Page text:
Posted on September 21, 2016

Qatar University Health (QU Health) yesterday held an awareness event on the Alzheimer’s disease to commemorate World Alzheimer’s Awareness Day, and as part of its ongoing commitment to raise community awareness on health issues relevant to Qatar. The event followed the international theme for 2016; “remember me” and engaged students, faculty and staff from across the university as well as community members.

The event program included an open session “Open Mic” during which students shared stories on Alzheimer’s related topics such as poems, excerpts from novels and patient’s family accounts; the screening of the film “Still Alice” (2014) which tells the story of a 50-year-old linguistics professor who is diagnosed with early onset AD; and an exhibition of 14 panels featuring information on AD causes, symptoms, diagnosis and treatment. The exhibition area also featured a “Wall of Memories” on which participants could past sticky note describing a certain personal memory.

The program also included a lecture on “Alzheimer’s Disease: An Overview of Diagnosis and Treatment” by Dr Basim Uthman (pictured), vice chair of neurology and professor of clinical neurology and clinical neuroscience at Weill Cornell Medicine – Qatar (WCM-Q), and consultant at Hamad Medical Corporation (HMC).

Dr Uthman noted that AD is the most common type of neurodegenerative dementias and the sixth most common cause of death in the US. “AD is characterized by an insidious onset of slowly progressive decline in at least two components of cognitive or behavioral domains not explained by other neurologic, psychiatric, or general medical disorders that can interfere with cognition or behavior”, he said, adding, “The decline is associated with functional impairment and interference with normal activities of daily life and the course of the disease is irreversible at the present time.”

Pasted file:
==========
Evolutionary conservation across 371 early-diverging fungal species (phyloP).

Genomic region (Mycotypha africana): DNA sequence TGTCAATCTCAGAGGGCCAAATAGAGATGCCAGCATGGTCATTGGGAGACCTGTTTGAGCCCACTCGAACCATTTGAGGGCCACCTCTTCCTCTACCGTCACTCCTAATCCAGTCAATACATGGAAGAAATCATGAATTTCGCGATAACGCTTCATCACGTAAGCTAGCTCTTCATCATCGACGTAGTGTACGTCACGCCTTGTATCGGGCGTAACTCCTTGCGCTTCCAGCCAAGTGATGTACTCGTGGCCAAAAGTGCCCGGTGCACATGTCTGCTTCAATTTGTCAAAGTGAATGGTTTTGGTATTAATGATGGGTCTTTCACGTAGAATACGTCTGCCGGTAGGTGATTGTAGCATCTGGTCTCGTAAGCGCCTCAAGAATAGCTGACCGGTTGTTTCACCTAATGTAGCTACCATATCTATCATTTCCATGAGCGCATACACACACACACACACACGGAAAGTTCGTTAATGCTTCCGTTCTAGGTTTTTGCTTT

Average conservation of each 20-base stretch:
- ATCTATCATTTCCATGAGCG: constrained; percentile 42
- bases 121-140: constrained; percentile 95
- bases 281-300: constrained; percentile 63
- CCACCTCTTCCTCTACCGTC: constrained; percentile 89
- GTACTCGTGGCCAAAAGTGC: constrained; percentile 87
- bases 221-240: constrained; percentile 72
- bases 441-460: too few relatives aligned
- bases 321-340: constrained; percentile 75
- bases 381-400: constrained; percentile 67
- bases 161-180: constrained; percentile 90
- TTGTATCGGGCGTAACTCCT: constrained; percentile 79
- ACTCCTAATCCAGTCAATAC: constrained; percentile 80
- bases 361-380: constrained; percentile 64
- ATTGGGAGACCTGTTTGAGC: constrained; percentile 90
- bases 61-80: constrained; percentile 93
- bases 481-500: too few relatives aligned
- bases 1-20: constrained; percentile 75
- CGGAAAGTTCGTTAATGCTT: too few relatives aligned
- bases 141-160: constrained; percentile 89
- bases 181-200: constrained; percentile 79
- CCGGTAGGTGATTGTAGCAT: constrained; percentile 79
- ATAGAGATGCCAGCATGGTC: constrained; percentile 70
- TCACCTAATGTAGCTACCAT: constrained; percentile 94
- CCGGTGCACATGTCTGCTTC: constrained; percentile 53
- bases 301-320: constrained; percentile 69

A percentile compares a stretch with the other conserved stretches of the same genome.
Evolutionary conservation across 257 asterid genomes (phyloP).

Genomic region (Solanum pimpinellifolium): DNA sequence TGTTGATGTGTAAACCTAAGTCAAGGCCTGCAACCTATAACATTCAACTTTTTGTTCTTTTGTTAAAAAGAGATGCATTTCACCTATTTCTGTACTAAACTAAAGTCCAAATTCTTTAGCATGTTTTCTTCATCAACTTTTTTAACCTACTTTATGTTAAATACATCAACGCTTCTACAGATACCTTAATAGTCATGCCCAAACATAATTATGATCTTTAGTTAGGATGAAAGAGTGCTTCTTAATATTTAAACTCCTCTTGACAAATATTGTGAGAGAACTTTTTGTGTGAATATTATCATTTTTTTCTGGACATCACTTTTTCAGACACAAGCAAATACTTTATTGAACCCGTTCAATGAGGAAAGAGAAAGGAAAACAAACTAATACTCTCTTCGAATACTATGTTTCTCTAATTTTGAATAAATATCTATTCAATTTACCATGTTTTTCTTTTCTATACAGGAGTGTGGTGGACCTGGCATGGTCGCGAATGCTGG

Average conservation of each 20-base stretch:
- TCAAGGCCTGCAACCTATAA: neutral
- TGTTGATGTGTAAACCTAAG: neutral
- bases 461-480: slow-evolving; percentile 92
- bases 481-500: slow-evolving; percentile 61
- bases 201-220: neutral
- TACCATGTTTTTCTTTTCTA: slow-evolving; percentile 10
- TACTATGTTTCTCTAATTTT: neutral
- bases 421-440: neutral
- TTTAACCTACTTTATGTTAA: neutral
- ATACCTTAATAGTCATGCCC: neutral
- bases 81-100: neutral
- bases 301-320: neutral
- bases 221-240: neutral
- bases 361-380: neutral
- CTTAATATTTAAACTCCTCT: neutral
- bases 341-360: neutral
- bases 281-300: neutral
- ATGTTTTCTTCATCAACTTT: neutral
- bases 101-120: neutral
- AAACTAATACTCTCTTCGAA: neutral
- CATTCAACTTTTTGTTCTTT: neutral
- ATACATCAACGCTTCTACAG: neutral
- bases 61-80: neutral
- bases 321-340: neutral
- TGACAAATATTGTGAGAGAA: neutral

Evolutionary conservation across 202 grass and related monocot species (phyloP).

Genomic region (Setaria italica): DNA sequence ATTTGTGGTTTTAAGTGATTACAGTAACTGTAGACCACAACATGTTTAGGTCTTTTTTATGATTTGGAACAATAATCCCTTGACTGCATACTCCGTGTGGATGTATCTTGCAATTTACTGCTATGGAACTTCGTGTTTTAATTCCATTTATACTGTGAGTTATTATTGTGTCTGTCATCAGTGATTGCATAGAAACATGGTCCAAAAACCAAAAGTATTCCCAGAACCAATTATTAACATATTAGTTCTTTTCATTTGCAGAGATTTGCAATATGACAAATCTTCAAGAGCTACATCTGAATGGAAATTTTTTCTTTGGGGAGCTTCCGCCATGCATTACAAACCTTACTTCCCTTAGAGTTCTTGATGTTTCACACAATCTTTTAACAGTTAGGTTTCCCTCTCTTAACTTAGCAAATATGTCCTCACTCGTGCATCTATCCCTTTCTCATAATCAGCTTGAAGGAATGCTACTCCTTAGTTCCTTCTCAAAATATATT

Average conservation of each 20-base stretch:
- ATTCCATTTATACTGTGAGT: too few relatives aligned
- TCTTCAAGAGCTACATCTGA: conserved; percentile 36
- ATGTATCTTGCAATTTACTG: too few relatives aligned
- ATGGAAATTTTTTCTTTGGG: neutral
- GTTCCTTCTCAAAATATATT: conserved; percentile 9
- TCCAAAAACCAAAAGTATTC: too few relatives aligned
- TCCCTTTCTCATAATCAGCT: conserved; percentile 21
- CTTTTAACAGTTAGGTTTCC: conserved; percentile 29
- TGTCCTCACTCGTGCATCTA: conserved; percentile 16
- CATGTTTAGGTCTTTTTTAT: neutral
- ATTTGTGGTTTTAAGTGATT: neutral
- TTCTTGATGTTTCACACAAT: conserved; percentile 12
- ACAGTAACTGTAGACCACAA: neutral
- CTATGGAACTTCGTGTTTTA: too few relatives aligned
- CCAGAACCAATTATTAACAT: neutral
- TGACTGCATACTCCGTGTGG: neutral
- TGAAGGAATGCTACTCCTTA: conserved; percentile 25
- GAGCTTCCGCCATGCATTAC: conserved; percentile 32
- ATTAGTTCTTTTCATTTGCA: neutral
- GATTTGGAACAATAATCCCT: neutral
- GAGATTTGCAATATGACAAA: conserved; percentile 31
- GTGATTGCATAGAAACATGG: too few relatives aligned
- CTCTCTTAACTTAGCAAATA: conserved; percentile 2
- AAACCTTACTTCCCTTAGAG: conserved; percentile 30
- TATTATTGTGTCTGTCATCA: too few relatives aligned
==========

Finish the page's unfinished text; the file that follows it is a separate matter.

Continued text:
QU Health celebrates World 2 [qatarisbooming.com].jpg

He observed that the diagnosis of AD is made on clinical grounds and guidelines regarding exclusion of treatable causes of dementia and confirming the diagnosis of AD does exist. He said: “Brain atrophy is the hallmark of moderate to severe AD seen in autopsies or structural neuroradiological studies. Functional neuroimaging can show changes in earlier stages of the disease. Neuronal death and intracellular and intercellular deposition of amyloidb (Ab) and tau proteins may precede clinical onset by many years, thus allowing for a role of biomarkers in AD diagnosis.”

Dr Uthman explained that while most cases of AD are sporadic, familial predisposition exists and the presence of the APOE4 genotype may be considered a risk factor, though neither sufficient nor necessary, for developing the disease. The lecture was followed by a 30-minute Q&A session in which students fielded questions on issues related to the disease, Alzheimer’s patient care, prevention and other relevant matters.

On the sidelines of the event, a series of activities was held throughout the week. They included an Alzheimer’s awareness social media campaign using the hashtags #StopAlzNow #AlzheimersAwareness, digital-announcement screens on AD related facts and statistics, as well as a wall of memories on which students wrote about a special memory and posted a photo on social media from a special memory with the hashtag for 2016 World Alzheimer’s Awareness Day #rememberme.  

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